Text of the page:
Chapter 15 Headlines

A Mumbai court has ordered the liquidation of Nakshatra Brands owned by fugitive diamond trader Mehul Choksi, who is charged with duping banks of thousands of crores of rupees, the Economic Times of India reported. This would be another case where recoveries are likely to be less than 5% of the total exposure, estimated at about Rs 1,500 crore. The Mumbai Bench of National Company Law Tribunal (NCLT) ordered the winding up of the entity, one of the group companies promoted by Choksi.
Boom-era property player Bernard McNamara’s multi-million euro pension pot is protected from his creditors following an EU court ruling, the Irish Times reported. The British high court declared Mr McNamara bankrupt in 2012 on his own application. He was one of many Irish developers who opted to bankrupt themselves in the UK, where the bankruptcy period was one year, rather than in the Republic, where it was 12 years at the time. The Court of Justice of the European Union has ruled that creditors cannot get access to an insurance policy that was part of his Irish-registered pension.
Beleaguered Italian ferry operator Moby SpA dropped its request for an order blocking Morgan Stanley from trading in the company’s debt or interfering in its restructuring, Bloomberg News reported. Moby told a federal court in New York late Sunday that it was withdrawing its application for a temporary restraining order against the bank, which it accused in a Sept. 27 lawsuit of participating in a secret plan to foil its restructuring in Italy and seize control from other creditors.

Not many would have given Luckin Coffee a chance to survive its accounting fraud, yet since falling into provisional liquidation in July 2020, the firm has opened more stores, is getting a capital injection to repay creditors and is looking to exit chapter 15 bankruptcy protection, the South China Morning Post reported. On Tuesday, the Chinese Starbucks wannabe set another milestone by inking restructuring terms that could make bondholders almost whole and settle U.S. class-action lawsuits.

A Cayman Island mutual fund whose manager was charged in a $100 million bait-and-switch scheme filed for chapter 15 bankruptcy protection in the U.S. to protect its assets from lawsuits by disgruntled investors, Bloomberg News reported. Representatives of the so-called Income Collecting 1-3 Months T-Bills Mutual Fund asked a federal bankruptcy judge in New York on Friday to recognize their efforts to liquidate the company, which they said would include an attempt to pay back investors. Recognition of the foreign liquidation would put a hold on any lawsuits against the fund.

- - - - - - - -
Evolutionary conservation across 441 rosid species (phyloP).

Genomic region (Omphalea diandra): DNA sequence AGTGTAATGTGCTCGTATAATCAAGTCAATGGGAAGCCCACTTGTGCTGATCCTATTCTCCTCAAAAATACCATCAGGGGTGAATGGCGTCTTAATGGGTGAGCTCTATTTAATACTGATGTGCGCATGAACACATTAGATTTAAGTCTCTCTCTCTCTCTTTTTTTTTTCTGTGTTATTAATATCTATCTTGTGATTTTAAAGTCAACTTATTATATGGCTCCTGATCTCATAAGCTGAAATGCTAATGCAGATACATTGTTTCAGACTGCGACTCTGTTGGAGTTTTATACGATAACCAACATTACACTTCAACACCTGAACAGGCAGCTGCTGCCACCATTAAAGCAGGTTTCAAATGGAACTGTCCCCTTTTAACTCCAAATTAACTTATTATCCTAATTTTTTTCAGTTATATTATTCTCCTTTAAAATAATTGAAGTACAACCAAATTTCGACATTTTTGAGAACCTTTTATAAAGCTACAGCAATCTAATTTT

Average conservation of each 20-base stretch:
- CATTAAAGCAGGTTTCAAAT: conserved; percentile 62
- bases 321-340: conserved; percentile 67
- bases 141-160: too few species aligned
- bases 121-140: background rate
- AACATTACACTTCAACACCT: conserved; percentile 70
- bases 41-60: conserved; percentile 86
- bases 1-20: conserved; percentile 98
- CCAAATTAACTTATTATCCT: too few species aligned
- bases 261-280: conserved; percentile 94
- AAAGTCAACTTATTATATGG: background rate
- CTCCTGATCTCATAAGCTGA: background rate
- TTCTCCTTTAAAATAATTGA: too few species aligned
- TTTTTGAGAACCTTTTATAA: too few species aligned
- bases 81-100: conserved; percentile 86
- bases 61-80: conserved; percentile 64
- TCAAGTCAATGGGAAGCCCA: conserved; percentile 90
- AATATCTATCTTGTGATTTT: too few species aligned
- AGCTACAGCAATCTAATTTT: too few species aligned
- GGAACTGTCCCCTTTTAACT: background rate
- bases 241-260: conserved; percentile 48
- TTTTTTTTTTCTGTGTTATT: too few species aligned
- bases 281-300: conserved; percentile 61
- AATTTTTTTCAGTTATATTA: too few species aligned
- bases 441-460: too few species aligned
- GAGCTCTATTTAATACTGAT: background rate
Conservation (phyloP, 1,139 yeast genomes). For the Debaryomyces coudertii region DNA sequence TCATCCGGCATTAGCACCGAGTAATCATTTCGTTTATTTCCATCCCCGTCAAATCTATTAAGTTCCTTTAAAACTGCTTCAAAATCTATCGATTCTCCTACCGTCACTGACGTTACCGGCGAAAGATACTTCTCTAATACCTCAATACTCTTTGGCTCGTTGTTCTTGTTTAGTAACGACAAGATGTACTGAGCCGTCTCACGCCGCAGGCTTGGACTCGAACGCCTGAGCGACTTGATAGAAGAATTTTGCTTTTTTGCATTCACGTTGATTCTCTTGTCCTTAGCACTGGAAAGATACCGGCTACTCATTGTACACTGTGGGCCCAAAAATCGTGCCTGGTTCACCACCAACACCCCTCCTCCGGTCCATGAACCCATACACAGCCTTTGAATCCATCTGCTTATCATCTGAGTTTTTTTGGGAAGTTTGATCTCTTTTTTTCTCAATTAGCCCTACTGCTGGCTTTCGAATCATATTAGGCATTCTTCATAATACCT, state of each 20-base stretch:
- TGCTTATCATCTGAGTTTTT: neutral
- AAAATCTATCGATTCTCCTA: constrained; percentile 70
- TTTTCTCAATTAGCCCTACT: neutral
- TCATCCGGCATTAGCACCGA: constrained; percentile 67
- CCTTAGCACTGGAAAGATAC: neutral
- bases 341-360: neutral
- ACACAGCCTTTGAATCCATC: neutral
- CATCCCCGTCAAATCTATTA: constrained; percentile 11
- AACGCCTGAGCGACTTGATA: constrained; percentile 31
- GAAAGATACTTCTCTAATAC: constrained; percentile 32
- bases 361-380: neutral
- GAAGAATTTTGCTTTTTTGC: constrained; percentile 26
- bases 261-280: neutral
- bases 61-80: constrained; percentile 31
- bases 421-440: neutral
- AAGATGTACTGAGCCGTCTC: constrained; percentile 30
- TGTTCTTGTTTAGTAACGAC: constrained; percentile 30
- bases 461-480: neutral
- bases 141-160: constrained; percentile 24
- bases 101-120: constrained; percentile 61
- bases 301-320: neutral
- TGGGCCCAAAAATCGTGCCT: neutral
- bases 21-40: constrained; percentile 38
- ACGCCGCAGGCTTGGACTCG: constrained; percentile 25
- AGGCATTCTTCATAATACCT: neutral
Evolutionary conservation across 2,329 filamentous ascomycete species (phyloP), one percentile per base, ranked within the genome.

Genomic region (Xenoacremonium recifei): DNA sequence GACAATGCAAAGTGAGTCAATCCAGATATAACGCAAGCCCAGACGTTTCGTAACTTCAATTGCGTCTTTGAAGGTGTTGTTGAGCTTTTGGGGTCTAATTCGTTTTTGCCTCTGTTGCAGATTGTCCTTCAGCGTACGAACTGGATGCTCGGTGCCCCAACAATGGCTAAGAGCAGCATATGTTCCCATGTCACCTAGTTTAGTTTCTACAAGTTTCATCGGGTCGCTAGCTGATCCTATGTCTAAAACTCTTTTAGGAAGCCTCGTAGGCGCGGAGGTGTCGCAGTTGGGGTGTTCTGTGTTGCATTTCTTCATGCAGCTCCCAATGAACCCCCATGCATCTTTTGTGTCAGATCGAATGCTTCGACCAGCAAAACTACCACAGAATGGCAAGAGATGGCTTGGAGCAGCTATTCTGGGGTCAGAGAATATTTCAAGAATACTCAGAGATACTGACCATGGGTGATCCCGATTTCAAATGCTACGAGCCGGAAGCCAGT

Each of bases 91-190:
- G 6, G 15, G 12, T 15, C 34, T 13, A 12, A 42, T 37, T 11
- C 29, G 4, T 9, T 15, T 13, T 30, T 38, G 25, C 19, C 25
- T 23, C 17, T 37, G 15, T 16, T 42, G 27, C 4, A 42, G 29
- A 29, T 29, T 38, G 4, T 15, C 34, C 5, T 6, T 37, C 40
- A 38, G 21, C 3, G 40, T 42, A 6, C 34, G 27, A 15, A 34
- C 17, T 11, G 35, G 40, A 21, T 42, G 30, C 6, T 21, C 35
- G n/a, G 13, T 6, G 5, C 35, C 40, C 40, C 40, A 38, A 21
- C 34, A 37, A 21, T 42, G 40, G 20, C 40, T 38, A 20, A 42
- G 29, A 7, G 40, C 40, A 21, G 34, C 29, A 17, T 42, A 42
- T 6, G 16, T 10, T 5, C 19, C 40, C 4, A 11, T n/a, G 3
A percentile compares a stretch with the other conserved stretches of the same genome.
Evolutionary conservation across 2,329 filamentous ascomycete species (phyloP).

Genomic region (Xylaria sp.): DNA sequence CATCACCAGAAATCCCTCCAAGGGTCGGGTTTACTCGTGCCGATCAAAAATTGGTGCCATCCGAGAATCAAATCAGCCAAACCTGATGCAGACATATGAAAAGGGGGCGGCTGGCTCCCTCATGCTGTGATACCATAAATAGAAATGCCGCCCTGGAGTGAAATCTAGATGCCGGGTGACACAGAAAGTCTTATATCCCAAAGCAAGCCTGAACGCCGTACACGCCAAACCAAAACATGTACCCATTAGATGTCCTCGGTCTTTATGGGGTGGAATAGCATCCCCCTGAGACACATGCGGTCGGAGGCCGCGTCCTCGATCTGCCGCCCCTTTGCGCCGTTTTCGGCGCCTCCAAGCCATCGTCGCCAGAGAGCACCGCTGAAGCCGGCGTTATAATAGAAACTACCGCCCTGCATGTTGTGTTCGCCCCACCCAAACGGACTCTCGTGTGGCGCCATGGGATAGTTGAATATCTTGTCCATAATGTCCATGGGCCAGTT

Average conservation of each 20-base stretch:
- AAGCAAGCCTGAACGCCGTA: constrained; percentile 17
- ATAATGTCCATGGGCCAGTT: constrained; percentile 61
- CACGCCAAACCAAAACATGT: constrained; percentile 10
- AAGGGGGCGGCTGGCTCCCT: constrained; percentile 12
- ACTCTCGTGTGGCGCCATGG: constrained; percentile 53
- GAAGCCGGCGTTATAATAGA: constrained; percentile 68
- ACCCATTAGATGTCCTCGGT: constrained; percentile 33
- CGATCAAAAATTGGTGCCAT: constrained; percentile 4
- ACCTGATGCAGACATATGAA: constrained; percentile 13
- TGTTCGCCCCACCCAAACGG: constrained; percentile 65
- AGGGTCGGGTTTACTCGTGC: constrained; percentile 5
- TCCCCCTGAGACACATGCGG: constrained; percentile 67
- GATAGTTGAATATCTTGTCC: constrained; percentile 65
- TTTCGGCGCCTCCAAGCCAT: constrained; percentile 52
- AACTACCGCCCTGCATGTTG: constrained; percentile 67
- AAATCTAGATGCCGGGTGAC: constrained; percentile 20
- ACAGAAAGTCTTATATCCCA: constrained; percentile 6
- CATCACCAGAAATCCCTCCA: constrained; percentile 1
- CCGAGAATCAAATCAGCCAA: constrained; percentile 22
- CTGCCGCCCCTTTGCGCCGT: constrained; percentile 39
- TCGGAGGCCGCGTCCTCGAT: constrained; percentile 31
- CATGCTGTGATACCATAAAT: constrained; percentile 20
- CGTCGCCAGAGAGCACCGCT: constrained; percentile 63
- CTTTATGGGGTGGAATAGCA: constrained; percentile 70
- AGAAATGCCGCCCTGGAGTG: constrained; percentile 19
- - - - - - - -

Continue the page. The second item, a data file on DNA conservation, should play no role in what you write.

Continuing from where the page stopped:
The remnants of Greensill Capital, the U.K. financing company that collapsed earlier this year, filed for chapter 15 bankruptcy in the U.S., aiming to halt litigation filed by one of its biggest clients, a coal-mining company owned by the governor of West Virginia, WSJ Pro Bankruptcy reported. Greensill’s U.S. bankruptcy filing on Wednesday seeks to halt a lawsuit brought earlier this year by coal supplier Bluestone Resources Inc. and its owners, West Virginia Gov. Jim Justice and his family, according to court papers filed in the U.S. Bankruptcy Court in New York.

Within the U.S., cannabis is now legal in 16 states including Washington, D.C., with legalization taking effect in two more states, Virginia and New Mexico, later this year, Mondaq reported. This state-level trend toward legalization in the U.S. continues even though cannabis remains illegal at the federal level. However, in Canada, cannabis has been legal at both the federal and provincial levels since 2018. The opening of these markets has generated significant investment on both sides of the U.S./Canadian border.

Brazilian iron ore miner Samarco Mineração SA filed for U.S. bankruptcy protection Monday, after initiating similar proceedings in Brazil earlier this month amid mounting creditor litigation, WSJ Pro Bankruptcy reported. Samarco needed to seek protection under chapter 15 of the U.S. bankruptcy code, as well as Brazilian insolvency laws, after bondholders and bank lenders filed lawsuits in both countries to freeze and start the process of seizing the company’s assets, according to a sworn declaration by Chief Financial Officer Cristina Morgan Cavalcanti.
Malaysia’s high court on Wednesday granted a restraining order for three months on 15 of AirAsia X Bhd.’s creditors over the debt recast talks for the airline, Bloomberg News reported. The order, applied for by AirAsia X to address its obligations in a timely manner, gives the creditors an opportunity for amicable discussions without “extraneous considerations,” according to an exchange filing.
LATAM Airlines Group, the region’s largest airline, on Tuesday reported a loss of $962.5 million in the fourth quarter, hurt by a second wave of the pandemic which has hit Latin America particularly hard, Reuters reported. LATAM filed for bankruptcy protection last May and is still going through a court-supervised reorganization in the United States. Overall in 2020, the airline lost $4.6 billion, compared with a pre-pandemic profit of $196 million in 2019.